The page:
Chocolate Too Bitter? Swap Sugar for Mushrooms

US food technology company develops fermentation process using mushrooms to reduce bitterness in cocoa beans, believes it will cut sugar content in candy More

Featured Videos

Your JavaScript is turned off or you have an old version of Adobe's Flash Player. Get the latest Flash player.
US Carriers Suspend Travel to Israeli
X
Carolyn Presutti
July 23, 2014 1:21 AM
The United States is prohibiting American carriers from flying to Israel's airport in Tel Aviv for 24 hours, because of rising violence between Israel and Hamas militants. The action was announced on Tuesday, after a rocket fired by Hamas militants in the Gaza Strip landed near the airport. As VOA's Carolyn Presutti tells us, international officials soon may have to determine which combat zones are too dangerous for commercial flights.
Video

Video US Carriers Suspend Travel to Israel

The United States is prohibiting American carriers from flying to Israel's airport in Tel Aviv for 24 hours, because of rising violence between Israel and Hamas militants. The action was announced on Tuesday, after a rocket fired by Hamas militants in the Gaza Strip landed near the airport. As VOA's Carolyn Presutti tells us, international officials soon may have to determine which combat zones are too dangerous for commercial flights.
Video

Video NASA Focuses on Earth-Like Planets

For decades, looking for life elsewhere in the universe meant listening for signals that could be from distant civilizations. But recent breakthroughs in space technology refocused some of that effort toward finding planets that may harbor life, even in its primitive form. VOA’s George Putic reports on a recent panel discussion at NASA’s headquarters, in Washington.
Video

Video IAEA: Iran Turns its Enriched Uranium Into Less Harmful Form

Iran has converted its stockpiles of enriched uranium into a less dangerous form that is more difficult to use for nuclear weapons, according to the United Nations’ Atomic Energy Agency. The move complies with an interim deal reached with Western powers on Iran's nuclear program last year, in exchange for easing of sanctions. Henry Ridgwell reports for VOA from London.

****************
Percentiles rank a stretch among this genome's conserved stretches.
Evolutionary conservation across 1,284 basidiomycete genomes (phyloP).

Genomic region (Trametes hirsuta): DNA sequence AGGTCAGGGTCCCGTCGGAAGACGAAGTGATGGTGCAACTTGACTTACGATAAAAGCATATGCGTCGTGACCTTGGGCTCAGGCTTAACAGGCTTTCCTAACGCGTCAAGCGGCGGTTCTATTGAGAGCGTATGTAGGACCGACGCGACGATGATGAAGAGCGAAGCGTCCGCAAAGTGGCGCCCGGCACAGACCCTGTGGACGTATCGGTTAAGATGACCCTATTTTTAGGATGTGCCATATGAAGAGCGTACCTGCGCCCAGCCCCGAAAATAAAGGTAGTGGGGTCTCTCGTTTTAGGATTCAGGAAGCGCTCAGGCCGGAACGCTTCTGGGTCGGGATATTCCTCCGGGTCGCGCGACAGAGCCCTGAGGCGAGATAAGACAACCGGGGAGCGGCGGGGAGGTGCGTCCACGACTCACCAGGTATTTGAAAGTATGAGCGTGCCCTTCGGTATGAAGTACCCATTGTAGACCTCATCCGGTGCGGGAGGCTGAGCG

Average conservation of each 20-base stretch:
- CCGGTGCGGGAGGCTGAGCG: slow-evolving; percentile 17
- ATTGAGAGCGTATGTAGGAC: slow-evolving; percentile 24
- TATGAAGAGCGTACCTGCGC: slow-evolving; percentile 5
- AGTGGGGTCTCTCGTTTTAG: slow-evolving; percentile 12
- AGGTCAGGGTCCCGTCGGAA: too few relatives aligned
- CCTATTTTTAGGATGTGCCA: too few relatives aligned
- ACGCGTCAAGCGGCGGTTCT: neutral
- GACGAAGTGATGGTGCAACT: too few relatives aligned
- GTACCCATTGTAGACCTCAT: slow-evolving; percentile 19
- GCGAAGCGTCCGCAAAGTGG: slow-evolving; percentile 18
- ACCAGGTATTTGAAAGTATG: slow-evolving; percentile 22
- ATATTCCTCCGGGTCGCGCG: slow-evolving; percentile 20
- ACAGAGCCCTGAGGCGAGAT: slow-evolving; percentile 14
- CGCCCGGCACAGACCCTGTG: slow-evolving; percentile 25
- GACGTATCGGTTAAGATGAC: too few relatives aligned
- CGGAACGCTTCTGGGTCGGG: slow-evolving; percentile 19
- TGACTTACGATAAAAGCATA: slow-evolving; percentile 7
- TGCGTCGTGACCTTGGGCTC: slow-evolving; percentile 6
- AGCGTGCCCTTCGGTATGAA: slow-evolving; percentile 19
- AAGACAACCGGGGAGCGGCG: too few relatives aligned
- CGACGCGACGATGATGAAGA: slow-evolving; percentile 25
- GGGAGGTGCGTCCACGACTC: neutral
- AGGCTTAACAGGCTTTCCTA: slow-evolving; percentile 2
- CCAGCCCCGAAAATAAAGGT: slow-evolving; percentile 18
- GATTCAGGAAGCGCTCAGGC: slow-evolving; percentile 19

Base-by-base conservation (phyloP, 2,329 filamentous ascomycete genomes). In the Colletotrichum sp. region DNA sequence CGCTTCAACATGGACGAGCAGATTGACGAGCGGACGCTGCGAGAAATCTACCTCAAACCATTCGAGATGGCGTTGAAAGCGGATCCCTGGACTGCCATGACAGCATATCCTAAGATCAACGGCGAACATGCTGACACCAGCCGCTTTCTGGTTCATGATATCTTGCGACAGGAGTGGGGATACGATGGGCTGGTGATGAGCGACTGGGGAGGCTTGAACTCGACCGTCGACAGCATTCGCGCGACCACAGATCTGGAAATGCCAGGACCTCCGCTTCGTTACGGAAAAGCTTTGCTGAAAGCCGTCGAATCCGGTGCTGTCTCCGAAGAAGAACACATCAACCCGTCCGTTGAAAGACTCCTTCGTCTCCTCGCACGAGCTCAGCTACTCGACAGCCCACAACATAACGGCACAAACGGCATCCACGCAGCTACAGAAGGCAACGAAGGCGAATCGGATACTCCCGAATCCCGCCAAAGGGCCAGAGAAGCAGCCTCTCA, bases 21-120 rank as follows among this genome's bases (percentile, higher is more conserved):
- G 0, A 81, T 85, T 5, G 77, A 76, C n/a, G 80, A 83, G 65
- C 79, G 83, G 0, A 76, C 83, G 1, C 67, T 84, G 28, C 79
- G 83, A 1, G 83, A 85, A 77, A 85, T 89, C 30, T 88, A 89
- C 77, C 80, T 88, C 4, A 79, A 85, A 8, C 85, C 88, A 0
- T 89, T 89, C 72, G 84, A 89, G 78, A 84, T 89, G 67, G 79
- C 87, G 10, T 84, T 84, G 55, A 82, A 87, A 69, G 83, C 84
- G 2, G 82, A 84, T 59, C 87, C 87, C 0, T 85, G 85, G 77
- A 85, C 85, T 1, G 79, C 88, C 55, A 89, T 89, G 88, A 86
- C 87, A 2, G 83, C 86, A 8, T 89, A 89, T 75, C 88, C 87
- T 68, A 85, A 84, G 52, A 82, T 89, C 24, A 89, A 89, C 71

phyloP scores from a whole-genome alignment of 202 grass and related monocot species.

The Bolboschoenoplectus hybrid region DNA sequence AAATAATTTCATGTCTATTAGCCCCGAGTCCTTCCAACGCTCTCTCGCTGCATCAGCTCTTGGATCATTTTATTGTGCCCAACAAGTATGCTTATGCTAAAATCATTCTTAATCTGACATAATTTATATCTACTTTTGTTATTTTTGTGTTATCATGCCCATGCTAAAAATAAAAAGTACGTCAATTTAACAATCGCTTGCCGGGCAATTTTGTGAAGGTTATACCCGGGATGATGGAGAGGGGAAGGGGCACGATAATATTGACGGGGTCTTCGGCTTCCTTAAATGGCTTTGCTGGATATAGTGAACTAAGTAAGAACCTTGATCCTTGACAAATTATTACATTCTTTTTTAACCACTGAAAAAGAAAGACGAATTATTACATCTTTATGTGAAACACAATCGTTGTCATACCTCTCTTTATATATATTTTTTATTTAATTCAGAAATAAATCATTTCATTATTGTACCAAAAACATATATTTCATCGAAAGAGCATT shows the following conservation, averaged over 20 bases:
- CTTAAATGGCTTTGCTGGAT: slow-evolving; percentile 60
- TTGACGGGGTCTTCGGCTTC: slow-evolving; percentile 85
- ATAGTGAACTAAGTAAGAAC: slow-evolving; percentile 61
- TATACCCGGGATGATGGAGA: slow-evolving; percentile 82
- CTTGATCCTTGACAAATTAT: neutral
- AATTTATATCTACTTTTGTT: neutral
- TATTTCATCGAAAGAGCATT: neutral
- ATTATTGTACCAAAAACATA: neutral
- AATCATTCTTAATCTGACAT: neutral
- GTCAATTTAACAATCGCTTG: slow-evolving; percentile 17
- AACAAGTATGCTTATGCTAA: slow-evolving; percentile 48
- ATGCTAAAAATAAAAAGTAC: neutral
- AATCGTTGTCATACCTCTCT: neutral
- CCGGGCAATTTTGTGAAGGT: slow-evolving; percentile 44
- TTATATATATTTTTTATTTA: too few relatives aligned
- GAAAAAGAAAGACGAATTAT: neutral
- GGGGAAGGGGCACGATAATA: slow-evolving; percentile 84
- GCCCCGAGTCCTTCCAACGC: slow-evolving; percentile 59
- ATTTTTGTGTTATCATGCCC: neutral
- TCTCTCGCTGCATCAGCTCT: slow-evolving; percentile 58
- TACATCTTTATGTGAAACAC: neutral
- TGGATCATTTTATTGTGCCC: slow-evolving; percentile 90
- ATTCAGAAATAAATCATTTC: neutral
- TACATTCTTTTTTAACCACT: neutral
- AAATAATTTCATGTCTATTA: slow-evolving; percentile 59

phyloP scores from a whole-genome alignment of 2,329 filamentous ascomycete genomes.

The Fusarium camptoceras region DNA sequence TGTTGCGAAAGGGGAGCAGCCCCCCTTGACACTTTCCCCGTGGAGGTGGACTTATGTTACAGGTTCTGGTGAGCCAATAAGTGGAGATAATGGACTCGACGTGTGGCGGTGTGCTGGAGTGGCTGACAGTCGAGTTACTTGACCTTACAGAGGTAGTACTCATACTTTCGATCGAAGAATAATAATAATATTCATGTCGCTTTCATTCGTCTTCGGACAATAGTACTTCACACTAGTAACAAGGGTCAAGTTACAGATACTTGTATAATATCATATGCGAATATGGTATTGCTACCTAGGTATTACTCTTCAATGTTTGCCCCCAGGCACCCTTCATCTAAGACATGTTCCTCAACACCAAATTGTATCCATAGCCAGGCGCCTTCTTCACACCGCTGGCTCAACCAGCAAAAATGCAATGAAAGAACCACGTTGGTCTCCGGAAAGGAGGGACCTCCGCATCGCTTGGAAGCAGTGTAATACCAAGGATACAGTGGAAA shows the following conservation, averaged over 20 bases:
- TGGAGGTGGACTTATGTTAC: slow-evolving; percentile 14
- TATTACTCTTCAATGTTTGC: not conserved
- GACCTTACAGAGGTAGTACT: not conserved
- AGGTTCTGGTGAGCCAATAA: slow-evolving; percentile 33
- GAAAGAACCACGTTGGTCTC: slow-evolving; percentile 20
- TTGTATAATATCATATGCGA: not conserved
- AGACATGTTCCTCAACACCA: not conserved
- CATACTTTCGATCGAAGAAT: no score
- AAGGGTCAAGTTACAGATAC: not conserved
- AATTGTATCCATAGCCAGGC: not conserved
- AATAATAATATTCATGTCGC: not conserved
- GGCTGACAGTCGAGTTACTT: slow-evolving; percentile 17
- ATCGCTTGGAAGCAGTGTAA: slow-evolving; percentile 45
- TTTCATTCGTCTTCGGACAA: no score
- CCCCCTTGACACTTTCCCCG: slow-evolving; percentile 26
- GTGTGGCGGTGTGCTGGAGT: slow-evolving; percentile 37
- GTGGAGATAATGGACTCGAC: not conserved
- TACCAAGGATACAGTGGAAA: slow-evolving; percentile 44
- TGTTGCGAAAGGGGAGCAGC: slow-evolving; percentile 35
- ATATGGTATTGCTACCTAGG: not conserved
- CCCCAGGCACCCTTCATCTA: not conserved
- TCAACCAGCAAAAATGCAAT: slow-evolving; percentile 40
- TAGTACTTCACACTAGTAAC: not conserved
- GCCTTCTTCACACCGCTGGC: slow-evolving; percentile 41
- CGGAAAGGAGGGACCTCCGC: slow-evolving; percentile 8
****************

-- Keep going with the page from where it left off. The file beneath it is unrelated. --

Video

Video Relic of Saint Draws Catholics Worried About Immigration Issue

A Roman Catholic saint who is a figure of devotion for those crossing the border into the United States is attracting believers concerned about the plight of undocumented immigrants. Mike O'Sullivan reports from Los Angeles, where a relic of Saint Toribio has drawn thousands to local churches.
Video

Video US Awards Medal of Honor for Heroics in Bloodiest of Afghan Battles

U.S. combat troops are withdrawing from Afghanistan, on pace to leave the country by the end of this year. But on Monday, U.S. President Barack Obama took time to honor a soldier whose actions while under fire in Afghanistan earned him the Medal of Honor. VOA's Jeff Seldin has more from the Pentagon.
Video

Video Ukraine Rebels Surrender MH17 Black Boxes

After days of negotiations, a senior separatist leader handed over two black boxes from an airliner downed over eastern Ukraine to Malaysian experts early Tuesday. While on Monday, the U.N. Security Council unanimously demanded that armed groups controlling the crash site allow safe and unrestricted access to the wreckage.
Video

Video In Cambodia, HIV Diagnosis Brings Deadly Shame

Although HIV/AIDS is now a treatable condition, a positive diagnosis is still a life altering experience. In Cambodia, people living with HIV are often disowned by friends, family and the community. This humiliation can be unbearable. We bring you one Cambodian woman’s struggle to overcome a life tragedy and her own HIV positive diagnosis.
Video

Video Nature of Space Exploration Enters New Age

Forty-five years ago this month, the first humans walked on the moon. It was during an era of the space race between the United States and the Soviet Union. World politics have changed since then and -- as Elizabeth Lee reports -- so has the nature of space exploration.

AppleAndroid